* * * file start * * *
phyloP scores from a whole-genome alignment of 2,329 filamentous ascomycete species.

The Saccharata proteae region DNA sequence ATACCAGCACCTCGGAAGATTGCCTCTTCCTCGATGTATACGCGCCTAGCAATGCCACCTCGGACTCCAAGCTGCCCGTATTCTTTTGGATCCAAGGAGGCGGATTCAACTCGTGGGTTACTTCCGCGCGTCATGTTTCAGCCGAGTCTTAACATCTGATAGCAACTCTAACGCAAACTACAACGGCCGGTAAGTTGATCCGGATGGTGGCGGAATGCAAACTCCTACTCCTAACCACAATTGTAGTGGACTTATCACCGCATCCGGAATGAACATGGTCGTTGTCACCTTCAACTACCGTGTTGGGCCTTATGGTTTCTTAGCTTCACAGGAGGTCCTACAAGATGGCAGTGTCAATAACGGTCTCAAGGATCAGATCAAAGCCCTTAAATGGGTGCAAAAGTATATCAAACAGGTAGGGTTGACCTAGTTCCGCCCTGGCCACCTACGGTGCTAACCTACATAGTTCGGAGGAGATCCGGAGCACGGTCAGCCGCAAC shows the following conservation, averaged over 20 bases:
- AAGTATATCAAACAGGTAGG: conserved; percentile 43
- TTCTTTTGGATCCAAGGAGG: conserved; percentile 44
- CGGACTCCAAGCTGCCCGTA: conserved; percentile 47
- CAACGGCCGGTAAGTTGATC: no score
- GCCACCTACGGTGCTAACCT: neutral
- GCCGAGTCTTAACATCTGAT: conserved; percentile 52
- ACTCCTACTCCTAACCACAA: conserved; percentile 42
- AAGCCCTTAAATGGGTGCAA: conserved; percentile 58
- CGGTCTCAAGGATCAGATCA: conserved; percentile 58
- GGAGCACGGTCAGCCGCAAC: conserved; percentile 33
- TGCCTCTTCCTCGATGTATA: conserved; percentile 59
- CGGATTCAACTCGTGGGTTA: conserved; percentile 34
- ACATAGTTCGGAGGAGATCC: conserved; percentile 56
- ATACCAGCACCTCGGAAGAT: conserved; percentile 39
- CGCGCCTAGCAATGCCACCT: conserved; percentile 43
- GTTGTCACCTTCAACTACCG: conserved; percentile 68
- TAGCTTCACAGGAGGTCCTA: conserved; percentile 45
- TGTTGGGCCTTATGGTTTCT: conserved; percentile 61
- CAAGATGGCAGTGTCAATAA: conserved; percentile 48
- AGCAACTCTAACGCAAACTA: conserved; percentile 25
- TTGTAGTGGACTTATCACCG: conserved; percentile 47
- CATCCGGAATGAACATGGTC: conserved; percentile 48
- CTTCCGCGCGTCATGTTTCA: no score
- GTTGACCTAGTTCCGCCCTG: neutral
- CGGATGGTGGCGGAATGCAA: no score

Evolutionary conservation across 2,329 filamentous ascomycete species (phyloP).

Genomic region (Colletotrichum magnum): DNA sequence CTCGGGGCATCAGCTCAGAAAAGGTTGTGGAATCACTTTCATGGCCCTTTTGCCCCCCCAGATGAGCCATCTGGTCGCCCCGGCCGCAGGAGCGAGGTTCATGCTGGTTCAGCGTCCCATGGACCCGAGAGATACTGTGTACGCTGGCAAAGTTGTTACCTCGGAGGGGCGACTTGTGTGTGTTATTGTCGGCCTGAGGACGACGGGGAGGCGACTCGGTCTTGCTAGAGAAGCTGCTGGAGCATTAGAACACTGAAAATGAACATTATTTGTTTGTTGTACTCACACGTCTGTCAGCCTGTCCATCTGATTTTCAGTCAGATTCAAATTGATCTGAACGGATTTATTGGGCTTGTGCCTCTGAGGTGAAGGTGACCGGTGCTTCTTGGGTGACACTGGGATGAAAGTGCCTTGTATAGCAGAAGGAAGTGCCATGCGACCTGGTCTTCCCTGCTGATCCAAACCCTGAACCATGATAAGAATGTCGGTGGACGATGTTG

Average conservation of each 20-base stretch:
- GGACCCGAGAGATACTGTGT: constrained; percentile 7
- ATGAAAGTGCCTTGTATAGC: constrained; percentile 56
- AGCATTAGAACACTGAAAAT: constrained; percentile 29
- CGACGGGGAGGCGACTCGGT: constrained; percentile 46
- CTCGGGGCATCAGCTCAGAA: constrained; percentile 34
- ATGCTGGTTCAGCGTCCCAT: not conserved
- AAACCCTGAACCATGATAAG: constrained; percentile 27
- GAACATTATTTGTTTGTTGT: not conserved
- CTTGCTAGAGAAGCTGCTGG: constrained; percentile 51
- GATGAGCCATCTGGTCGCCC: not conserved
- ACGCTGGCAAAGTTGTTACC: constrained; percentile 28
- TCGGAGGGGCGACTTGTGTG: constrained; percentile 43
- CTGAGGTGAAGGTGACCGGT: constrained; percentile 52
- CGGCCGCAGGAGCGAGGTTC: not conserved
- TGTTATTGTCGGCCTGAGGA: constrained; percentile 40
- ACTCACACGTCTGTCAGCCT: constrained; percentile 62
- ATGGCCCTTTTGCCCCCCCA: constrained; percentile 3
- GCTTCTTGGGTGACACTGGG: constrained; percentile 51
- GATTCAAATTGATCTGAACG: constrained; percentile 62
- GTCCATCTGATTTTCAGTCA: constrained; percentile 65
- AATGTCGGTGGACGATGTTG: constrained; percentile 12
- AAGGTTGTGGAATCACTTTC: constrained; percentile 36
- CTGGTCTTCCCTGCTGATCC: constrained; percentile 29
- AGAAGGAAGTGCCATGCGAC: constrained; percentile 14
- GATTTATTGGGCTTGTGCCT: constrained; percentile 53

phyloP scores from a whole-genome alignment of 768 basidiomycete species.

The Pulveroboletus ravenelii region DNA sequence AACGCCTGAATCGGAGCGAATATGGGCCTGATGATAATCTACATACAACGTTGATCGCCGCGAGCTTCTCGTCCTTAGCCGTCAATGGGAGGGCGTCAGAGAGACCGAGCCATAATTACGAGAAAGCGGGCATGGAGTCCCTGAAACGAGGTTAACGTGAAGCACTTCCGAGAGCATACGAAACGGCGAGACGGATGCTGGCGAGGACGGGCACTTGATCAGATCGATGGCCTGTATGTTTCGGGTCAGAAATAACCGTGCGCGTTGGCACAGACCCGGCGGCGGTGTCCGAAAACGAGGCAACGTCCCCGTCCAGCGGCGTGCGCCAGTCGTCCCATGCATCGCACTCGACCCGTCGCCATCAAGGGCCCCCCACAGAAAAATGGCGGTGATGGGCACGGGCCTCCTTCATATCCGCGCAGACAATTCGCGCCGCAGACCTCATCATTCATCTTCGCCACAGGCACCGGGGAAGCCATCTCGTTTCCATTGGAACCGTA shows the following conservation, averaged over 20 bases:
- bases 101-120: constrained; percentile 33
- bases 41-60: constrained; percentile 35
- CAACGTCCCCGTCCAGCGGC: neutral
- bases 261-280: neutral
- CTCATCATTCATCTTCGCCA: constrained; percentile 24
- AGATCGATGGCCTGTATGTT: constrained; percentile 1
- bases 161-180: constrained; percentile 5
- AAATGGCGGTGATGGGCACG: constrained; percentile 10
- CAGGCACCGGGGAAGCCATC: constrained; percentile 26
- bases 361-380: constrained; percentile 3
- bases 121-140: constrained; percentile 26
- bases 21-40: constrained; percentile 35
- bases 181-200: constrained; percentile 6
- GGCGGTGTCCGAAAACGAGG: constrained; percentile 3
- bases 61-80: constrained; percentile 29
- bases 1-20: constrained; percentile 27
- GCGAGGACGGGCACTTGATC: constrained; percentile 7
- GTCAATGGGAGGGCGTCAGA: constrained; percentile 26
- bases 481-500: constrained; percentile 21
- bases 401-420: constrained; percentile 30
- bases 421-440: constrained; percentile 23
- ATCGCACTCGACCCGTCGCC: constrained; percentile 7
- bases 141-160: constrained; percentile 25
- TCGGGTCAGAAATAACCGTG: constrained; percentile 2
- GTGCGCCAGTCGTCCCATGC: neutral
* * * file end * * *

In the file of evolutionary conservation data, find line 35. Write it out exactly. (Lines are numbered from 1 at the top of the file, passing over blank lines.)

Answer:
- CTCGGGGCATCAGCTCAGAA: constrained; percentile 34